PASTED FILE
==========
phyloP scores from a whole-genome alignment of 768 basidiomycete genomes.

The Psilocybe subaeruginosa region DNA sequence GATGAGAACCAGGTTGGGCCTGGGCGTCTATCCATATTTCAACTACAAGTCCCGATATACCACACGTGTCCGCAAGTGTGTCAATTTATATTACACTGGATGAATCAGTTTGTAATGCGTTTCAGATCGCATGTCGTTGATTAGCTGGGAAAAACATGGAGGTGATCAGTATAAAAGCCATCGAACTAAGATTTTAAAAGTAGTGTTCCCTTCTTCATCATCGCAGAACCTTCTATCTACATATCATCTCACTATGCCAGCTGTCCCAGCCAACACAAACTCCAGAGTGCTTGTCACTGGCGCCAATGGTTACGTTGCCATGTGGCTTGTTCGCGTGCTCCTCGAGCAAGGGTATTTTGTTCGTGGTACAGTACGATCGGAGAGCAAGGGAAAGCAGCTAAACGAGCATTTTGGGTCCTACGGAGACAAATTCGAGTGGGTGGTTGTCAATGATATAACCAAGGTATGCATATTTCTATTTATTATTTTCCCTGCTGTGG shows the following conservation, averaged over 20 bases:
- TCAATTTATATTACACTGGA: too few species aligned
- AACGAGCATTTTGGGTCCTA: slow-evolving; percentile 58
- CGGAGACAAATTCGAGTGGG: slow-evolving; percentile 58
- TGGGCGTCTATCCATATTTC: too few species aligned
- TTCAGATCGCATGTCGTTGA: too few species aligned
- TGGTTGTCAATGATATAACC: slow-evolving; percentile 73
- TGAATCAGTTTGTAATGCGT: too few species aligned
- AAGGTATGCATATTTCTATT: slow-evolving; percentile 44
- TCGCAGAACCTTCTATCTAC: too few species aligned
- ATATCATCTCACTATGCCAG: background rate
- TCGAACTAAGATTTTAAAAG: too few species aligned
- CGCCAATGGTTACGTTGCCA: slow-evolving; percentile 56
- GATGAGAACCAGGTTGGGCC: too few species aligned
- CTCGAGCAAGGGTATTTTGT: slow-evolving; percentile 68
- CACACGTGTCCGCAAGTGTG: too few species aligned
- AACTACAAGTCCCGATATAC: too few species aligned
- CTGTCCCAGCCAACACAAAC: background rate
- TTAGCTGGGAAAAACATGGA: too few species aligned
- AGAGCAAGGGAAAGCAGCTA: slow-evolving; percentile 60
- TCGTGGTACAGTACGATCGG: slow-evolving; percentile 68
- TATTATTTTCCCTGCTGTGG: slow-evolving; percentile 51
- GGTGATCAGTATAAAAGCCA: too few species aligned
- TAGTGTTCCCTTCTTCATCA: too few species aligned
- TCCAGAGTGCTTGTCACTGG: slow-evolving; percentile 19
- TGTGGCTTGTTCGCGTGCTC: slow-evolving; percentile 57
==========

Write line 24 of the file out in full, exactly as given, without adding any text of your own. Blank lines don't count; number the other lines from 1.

- GGTGATCAGTATAAAAGCCA: too few species aligned